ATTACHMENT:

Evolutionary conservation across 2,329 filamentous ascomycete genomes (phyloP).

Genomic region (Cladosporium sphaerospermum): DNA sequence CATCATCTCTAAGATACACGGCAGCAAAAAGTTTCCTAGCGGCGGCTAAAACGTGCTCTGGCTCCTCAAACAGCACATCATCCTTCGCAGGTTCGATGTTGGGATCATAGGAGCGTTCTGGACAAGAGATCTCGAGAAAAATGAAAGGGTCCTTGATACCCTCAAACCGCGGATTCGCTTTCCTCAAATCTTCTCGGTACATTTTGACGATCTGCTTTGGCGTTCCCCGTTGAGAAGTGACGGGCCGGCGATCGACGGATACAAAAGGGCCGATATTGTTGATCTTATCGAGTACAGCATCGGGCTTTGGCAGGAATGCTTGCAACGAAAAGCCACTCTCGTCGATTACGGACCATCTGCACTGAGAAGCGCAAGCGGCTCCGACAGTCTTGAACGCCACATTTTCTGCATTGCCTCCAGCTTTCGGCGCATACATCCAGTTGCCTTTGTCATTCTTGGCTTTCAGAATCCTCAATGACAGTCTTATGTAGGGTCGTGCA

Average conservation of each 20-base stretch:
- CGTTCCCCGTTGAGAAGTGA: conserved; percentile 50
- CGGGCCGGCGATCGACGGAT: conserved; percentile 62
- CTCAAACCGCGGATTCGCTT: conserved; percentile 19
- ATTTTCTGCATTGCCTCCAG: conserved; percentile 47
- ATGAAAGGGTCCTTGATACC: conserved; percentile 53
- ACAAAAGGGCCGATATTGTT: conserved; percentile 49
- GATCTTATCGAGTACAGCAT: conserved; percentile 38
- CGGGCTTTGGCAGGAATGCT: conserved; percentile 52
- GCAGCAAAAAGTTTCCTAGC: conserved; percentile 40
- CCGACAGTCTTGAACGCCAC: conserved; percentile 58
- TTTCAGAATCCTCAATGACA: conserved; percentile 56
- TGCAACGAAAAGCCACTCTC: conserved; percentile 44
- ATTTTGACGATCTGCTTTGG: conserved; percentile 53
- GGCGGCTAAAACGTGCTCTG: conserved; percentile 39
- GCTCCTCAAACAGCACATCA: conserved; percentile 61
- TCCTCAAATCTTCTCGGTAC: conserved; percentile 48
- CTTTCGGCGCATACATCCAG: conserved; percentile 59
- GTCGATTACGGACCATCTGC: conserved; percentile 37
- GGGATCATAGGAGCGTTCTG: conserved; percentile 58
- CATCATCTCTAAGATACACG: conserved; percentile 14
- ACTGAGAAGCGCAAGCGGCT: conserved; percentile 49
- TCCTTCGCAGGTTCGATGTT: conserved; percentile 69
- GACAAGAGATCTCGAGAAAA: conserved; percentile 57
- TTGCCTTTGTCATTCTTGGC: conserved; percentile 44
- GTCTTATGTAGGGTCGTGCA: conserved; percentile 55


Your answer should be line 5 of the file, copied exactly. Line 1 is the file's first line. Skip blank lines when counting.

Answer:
- CGGGCCGGCGATCGACGGAT: conserved; percentile 62